You also begin to see a shift where the locus of power is away from manufacturing and toward finance, or even retail.

For a long time, American manufacturers had been key. But they are now facing this crisis of profit and massive global competition. And so they react in a number of ways at this point. They begin to hire more temporary workers, try to contract out work more. They begin to push down labor standards and wages. They try to roll back union contracts. But one of the main things that they try to do is attack union organizing. They try to make sure that no more workers have the ability to enter into a union contract.

You talk in your book about the union drive at the Woodward & Lothrop department stores in Washington, D.C., which included 5,000 workers. I was struck by that because you just don’t hear about many drives that large anymore, especially not in retail. In what ways is that drive a good case study for your larger point about this continued surge of organizing led by women and African Americans?

It was the largest union election ever in Washington, D.C. And it was at their department stores and two distribution centers. This was a situation where most of the people who formed the union were the front-line workers working retail.

Now, historians have been clear about how this was a time in which retail was gaining in power. This is the time you start to see, especially into the 1980s with Walmart, retail is starting to gain power over manufacturing. They basically talked about how labor was never able to get any foothold in terms of the retail industry. What we didn’t know was that these retail workers were trying to form unions.

Basically, I had a list of the largest National Labor Relations Board elections. I saw that Woodward & Lothrop was on there and thought, "That’s a great story." But I started to wonder if it could have just been this one-off thing. Could it have just been this one department store? Because it seemed really different from what historians were saying. So I went in and actually looked at the monthly NLRB reports through the 1970s and there was lots of organizing in retail and in lots of department stores. They weren’t necessarily winning, but they were definitely trying.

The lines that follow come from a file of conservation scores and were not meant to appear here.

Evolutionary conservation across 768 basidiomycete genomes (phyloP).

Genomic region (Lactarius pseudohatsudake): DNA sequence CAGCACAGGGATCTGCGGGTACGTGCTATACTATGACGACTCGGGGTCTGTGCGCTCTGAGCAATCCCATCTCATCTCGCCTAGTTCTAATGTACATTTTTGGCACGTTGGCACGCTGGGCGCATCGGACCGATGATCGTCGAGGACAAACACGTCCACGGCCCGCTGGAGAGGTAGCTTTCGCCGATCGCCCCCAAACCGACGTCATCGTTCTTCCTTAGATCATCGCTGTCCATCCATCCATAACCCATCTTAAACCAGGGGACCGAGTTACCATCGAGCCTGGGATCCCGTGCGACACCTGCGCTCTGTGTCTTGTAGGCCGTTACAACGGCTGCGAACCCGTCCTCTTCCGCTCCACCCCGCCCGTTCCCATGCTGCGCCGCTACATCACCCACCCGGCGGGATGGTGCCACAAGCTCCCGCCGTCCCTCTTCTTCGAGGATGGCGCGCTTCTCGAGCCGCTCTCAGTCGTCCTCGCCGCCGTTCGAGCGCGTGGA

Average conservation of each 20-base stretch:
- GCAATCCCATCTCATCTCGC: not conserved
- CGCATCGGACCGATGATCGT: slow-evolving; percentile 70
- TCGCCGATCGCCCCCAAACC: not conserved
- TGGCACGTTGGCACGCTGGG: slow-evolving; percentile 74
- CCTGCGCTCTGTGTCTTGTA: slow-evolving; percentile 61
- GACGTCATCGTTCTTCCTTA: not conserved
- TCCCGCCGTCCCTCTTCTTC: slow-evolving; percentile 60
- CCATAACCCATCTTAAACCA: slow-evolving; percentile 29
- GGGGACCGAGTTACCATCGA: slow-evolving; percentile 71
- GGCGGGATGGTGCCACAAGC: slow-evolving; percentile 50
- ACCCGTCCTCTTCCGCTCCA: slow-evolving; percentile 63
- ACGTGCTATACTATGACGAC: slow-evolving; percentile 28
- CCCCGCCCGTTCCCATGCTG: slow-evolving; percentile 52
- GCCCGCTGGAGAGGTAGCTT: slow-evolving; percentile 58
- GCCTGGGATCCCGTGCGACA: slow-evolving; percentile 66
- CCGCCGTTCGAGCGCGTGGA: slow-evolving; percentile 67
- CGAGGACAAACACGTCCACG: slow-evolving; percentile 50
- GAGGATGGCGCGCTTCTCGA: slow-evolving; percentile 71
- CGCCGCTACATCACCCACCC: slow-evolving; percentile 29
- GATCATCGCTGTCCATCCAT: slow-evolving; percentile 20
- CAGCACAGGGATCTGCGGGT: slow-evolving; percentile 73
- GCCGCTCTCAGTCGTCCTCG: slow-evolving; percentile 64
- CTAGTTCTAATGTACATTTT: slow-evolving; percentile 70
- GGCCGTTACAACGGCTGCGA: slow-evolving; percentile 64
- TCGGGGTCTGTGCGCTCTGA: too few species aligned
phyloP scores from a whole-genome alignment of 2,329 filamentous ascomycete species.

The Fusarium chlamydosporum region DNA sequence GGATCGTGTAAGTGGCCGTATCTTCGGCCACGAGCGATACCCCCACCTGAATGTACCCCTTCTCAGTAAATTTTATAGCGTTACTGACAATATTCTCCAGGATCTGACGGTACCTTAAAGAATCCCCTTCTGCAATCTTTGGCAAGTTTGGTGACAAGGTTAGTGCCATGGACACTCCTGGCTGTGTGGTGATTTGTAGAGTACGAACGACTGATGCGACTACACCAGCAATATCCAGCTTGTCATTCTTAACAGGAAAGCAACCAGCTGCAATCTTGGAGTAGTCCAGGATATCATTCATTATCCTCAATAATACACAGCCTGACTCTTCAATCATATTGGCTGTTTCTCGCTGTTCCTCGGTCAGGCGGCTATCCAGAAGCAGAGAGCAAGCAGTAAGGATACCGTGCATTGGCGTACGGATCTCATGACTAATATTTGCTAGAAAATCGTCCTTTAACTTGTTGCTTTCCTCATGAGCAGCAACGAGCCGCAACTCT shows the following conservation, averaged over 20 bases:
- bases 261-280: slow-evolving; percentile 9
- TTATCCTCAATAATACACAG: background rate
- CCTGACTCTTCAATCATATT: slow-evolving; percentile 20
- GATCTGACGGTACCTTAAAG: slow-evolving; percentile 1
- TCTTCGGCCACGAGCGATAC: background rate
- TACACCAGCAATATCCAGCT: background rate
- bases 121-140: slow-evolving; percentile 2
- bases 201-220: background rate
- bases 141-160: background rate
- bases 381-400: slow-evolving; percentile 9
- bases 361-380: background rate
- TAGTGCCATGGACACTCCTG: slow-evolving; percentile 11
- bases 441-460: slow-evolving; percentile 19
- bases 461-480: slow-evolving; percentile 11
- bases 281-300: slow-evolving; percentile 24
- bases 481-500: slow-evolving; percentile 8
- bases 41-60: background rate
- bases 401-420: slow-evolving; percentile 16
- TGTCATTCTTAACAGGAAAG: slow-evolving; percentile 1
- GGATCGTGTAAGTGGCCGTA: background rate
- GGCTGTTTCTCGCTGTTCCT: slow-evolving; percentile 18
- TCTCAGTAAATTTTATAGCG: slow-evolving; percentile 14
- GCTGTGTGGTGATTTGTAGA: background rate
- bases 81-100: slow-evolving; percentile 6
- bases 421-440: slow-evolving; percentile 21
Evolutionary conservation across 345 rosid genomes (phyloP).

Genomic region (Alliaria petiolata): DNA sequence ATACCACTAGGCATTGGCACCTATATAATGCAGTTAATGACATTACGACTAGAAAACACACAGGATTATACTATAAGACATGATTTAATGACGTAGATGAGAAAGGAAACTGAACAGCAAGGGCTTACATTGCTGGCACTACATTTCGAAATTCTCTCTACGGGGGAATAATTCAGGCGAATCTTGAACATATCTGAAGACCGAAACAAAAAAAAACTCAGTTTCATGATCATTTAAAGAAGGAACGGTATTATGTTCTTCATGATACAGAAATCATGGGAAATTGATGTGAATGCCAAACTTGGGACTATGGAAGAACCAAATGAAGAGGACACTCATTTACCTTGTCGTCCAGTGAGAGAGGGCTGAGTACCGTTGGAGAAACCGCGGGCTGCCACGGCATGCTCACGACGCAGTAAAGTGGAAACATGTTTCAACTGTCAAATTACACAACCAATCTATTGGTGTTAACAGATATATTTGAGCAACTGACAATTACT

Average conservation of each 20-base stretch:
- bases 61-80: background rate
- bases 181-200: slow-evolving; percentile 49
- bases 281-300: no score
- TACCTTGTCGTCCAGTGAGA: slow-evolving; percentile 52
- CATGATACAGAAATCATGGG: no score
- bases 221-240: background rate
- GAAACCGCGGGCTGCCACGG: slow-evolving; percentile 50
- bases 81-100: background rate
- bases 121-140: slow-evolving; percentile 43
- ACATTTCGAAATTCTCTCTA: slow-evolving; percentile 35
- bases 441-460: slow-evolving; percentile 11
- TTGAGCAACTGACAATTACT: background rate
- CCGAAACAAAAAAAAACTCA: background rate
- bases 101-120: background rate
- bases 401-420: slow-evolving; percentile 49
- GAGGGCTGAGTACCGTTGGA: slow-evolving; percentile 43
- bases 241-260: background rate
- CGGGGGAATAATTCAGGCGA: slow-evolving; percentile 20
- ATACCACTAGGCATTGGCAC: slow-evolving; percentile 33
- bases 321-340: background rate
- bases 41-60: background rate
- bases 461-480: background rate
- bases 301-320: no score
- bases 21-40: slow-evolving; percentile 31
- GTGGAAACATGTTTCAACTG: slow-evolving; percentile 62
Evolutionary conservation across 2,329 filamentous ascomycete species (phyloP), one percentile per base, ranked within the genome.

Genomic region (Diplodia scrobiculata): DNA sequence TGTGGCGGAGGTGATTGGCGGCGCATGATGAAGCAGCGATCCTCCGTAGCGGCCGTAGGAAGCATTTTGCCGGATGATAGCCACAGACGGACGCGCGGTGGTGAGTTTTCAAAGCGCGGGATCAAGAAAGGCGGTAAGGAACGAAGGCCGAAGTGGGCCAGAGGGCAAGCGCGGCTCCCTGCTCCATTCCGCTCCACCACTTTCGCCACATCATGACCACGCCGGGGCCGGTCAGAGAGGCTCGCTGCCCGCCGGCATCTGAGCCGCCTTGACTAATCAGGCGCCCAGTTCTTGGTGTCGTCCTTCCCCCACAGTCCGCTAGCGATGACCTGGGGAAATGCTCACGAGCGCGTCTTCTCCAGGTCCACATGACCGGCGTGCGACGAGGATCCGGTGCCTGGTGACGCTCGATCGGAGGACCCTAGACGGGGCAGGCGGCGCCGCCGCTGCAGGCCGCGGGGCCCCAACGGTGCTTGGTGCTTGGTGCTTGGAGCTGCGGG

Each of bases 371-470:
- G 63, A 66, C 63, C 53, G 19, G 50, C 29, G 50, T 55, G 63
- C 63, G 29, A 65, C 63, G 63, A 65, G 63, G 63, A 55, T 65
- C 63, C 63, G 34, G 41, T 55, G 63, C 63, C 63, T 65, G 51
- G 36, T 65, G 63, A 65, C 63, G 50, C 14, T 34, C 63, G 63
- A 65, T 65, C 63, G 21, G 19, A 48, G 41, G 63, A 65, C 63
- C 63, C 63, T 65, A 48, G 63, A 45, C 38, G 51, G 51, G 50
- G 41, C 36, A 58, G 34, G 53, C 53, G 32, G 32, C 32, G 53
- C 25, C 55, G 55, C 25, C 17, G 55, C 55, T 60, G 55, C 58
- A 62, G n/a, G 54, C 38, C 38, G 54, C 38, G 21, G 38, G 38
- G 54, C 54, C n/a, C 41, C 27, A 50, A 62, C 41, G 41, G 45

At Woodward & Lothrop, there was this group that was majority female and a good proportion who were people of color. And a lot of young workers.

Even though they worked at this prestigious department store, they didn’t have affordable health care. They didn’t have a pension. Their wages were very poor. For years, department stores had not hired black women and men in anything except for what you might call the uniforms—the bellhop opening the door or the lady serving in the tearoom. You did not have black employees who rang people up on the floor. That started to change in the 1960s after a series of protests across the country led by the NAACP. Through the movement, these department stores were pressured to open up sales positions. At Woody’s, they started by having black women wrap presents for the holiday season and eventually hired women to work on the shop floor. By the time you get to 1979, which is the time of this election, you have a good number of women and men of color in there who are very union-minded, and they push through a union.

This is UFCW Local 400. In this case, they brought in lots of staff and it was the first big campaign of the UCFW [after its merger]. They ran a campaign where at a certain time of day, all their organizers would start at the top of 14 department stores all over the D.C. area and pass out leaflets as they worked their way from the top to the bottom. And very quickly people sign up and send in cards. They are able to run a pretty successful campaign.

I want to talk more about how the 1970s became this turning point in regard to companies adopting more aggressive union-busting strategies and really pushing back against the creation of new unions in various sectors. Can you explain when and where you first start seeing these more aggressive tactics?